How Often Should You Change Your Passwords?

Passwords are a ubiquitous part of life now, with phones and computers being such a large part of society. Everyone has stressed about their password at some point or another. The feeling of forgetting one’s own password and not having the adequate means to recover it is a truly horrible feeling that many can relate to. It also proves how passwords do their job.

Preventing people from accessing information that they are not meant to see is the primary function of passwords. For the most part, they do their job very well. Unfortunately, there are now several ways to circumvent passwords via malevolent software and other underhanded means. Hackers use this to their advantage, so it pays to have other means of protecting one’s digital information.

Since many illegal programs get around passwords by guessing them using limited information, privacy can be protected by changing a password frequently. This prevents the software from being able to work out the necessary information to hack a device. Cybersecurity experts agree that having a hard to guess password that is frequently changed is one of the best ways to guard against cyber intrusion.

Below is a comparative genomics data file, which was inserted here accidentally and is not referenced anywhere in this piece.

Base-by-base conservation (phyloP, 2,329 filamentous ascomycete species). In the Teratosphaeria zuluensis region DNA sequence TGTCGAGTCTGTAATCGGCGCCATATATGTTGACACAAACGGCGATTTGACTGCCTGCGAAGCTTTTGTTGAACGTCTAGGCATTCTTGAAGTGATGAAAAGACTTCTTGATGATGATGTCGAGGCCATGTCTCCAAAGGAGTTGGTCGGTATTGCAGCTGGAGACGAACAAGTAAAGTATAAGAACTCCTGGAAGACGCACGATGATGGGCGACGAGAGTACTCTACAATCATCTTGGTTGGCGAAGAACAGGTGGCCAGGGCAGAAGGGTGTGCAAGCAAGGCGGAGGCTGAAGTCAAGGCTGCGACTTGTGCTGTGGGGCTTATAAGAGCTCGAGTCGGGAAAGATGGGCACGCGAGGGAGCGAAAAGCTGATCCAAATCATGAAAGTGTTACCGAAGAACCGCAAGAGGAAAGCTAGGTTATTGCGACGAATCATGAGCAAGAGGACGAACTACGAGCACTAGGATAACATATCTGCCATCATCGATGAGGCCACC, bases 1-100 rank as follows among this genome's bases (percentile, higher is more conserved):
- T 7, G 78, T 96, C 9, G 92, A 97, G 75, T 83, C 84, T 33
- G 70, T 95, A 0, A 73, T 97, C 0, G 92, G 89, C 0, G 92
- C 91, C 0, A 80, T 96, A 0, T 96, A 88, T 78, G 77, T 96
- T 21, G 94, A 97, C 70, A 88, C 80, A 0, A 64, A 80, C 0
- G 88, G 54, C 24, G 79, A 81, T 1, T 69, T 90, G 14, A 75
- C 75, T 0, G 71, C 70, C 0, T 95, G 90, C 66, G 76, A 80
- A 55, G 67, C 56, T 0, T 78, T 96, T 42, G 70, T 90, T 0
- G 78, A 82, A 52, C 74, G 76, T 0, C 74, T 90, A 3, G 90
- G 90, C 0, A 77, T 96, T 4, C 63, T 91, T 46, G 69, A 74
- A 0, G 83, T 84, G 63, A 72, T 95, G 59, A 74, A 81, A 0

A strong password can come in a variety of forms, but one thing they generally have in common is that they are long. Short mono-digit passwords are easy to crack for even amateur hackers and should be avoided for important information and classified documents. It is not always easy to remember a long password that is frequently changed, but that is just how it has to be according to Forbes.

Frequently changing one’s digital thumbprint is not always the way to go, however. At least according to some experts, there is a time and a place for being extra careful. This is the subject of debate amongst those in the cyber security industry. These experts suggest that there should be different degrees of caution taken for different devices and accounts.

A password for a subscription should probably not be taken as seriously as a password for a company account or financial documents. The key is to make sure that a password remains private and that it is hard to guess in the first place. If it is for something very important, it should change frequently.

Passwords are the first line of defense in cyber security, and in many cases, they are the best. It is important to listen to what experts have to say on the subject, but as is so often the case, good personal judgment is critical. A good password is worth whatever it is protecting.

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